The team congregate at the airport on time, if slightly bleary eyed: Johnny and I from the Bancroft contingent, Ed Martin, Paulo Brammer and James Lyon-Shaw (owner, ops director and head chef) from award winning restaurant chain ETM and James Ramsden, on-line journalist for the Guardian. A small hop, skip and a jump over the Alps and we are in Turin. The drizzle does nothing to dampen our spirits when we see Johnny ‘the chauffeur’ Paterson is going to be taking on the notorious Italian roads in a 9 seater bus. To his credit, he managed the beast with aplomb.
A much needed lunch was consumed in a lovely local Osteria in Alba and it was to my fervent relief to discover that our resident journo spoke Italian – but not before he let me suffer through the humiliation of not being able to get the waitress to understand my Italian for beer. Re-fuelled and ready to get stuck in to some of Italy’s most sought after wines we headed up into the beautiful hills of Bussia in Barolo to meet Silvano.
We explored the cellar, learning about his experimentation with yeast, maceration times and cap management to tame the famously hard tannins of Barolo. All of this has been painstakingly trialled year on year to ensure that his wines have all the perfume, acidity and structure of the great Barolo combined with an enviably accessible yet defined tannin structure. As we learnt the experimentation never stop in the quest for great wine. We tasted from the barrel wine that had macerated for different lengths of time to see for ourselves how such a seemingly small detail can have such a vast affect on colour, perfume, structure and flavour.
Deciding it was time to taste the results of the careful winemaking and barrel aging Silvano scooped up some glasses and a handful of bottles and we found ourselves bouncing along in the back of the tractor up to the Barolo vineyards to enjoy these ethereal wines in the mist shrouded vineyards in which they were born.
Silvano is a firm believer that the wine is created in the vineyard and great wines can only come from great grapes. Biodiversity in the vineyards is of paramount importance for healthy strong grapes, and always respecting nature through green practices can produce the ripe tannins and intense perfume for which he is becoming famed. We stood among a newly planted vineyard that he explained would take 10 years, many thousands of hours of work (including hand hewing the hefty end stakes for the training system) and some eye watering cash before it would be producing quality Barolo.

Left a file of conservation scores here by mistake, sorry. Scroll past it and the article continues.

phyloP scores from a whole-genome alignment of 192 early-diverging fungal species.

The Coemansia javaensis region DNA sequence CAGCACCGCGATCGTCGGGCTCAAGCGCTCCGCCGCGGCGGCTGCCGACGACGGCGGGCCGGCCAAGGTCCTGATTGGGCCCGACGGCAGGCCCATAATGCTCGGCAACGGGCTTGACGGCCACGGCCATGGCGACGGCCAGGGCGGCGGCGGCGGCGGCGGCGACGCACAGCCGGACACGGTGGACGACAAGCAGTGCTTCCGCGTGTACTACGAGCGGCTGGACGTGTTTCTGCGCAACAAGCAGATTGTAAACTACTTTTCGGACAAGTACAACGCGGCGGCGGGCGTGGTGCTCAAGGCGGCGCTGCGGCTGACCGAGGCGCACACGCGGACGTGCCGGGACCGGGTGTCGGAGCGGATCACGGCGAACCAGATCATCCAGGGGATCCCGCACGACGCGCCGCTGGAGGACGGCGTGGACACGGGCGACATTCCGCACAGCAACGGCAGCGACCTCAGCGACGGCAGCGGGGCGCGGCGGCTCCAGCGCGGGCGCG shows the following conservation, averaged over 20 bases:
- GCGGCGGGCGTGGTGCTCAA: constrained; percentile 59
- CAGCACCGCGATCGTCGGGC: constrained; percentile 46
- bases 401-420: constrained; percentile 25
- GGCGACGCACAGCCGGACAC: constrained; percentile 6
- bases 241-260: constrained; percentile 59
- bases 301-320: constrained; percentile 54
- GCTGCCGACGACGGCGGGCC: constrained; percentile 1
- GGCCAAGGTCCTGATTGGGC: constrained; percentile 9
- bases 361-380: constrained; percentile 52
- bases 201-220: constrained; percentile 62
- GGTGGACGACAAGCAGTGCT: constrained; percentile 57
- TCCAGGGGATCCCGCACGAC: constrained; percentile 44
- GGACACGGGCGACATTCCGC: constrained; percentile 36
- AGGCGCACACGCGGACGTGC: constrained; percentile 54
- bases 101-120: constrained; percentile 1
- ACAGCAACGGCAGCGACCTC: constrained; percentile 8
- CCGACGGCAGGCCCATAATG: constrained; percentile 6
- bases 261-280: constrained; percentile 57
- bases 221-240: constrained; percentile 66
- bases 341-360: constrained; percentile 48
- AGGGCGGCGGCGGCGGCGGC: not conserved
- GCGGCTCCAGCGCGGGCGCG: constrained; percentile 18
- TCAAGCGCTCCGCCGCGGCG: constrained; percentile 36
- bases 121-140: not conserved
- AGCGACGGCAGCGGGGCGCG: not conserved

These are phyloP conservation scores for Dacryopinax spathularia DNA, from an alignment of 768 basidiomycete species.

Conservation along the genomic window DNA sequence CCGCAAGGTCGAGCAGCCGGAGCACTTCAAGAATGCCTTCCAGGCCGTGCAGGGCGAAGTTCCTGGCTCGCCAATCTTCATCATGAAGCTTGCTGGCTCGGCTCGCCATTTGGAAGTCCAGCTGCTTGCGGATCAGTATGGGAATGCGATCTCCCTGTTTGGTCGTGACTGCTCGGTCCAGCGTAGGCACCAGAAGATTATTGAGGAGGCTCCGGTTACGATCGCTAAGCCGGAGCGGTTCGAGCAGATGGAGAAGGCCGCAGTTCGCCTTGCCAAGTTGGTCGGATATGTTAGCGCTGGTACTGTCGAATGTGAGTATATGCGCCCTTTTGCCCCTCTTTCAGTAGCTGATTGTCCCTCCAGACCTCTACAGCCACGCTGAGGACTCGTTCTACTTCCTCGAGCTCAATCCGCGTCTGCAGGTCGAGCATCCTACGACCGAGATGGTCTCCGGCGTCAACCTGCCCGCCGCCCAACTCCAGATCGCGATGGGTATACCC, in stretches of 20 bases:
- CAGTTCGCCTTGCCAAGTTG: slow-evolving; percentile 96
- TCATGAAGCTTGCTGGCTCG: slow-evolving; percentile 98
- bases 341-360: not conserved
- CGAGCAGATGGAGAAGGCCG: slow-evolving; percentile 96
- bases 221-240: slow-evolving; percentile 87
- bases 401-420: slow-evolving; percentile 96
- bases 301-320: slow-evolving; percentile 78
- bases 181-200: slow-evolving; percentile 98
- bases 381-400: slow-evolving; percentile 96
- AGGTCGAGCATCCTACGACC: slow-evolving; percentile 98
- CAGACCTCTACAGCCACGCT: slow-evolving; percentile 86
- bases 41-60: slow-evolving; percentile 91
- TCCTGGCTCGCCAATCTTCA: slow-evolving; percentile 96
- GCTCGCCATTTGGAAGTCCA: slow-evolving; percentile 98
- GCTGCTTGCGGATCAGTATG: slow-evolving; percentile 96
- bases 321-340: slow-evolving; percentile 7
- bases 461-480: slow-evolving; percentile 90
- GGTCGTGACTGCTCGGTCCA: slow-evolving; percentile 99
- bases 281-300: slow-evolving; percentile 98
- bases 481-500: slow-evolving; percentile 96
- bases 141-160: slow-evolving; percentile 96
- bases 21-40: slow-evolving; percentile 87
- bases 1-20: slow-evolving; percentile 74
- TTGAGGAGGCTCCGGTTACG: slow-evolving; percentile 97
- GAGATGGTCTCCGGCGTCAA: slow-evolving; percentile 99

From the cover crops protecting both vine and soil to the bamboo erosion breaks, everything has been thought through to maximise the benefits to the vine. The backbreaking work he and his family do each season in the vineyards was obvious for all to see as we perched on the steep hillside raising our glass of mouth watering wine to his passion and skill.
As dusk crept in we were forced to retreat to where Barolo is more frequently consumed... a very fine restaurant. Battling through a, by now very dense fog that had settled over the hills (the Nebbiolo grape which makes Barolo derives its name from the Italian ‘nebbia’ meaning fog – they weren’t kidding) we arrived for an absolute treat of local riches as, course after beautiful course appeared paired with, among others, Silvano’s Barolo Bussia Riserva 2001. A fitting finish to a wonderful day.
The adventures were far from over however, for as the next day dawned a little more brightly than us, we ventured into the famous truffle forests of Alba. Led by an intrepid local truffle hunter and his wonderfully talented dog we managed to sniff out two prime white truffles before a sudden bee attack on the nose of the unfortunate dog signalled the end of a highly successful morning.
It was a truly magical trip to one of the most authentic, likable and exciting producers I have had the good fortune to spend time with. I look forward to reliving some happy memories over a glass or two of Barolo with the fine folk from ETM soon...
Written by Alex Harper, London Trade Sales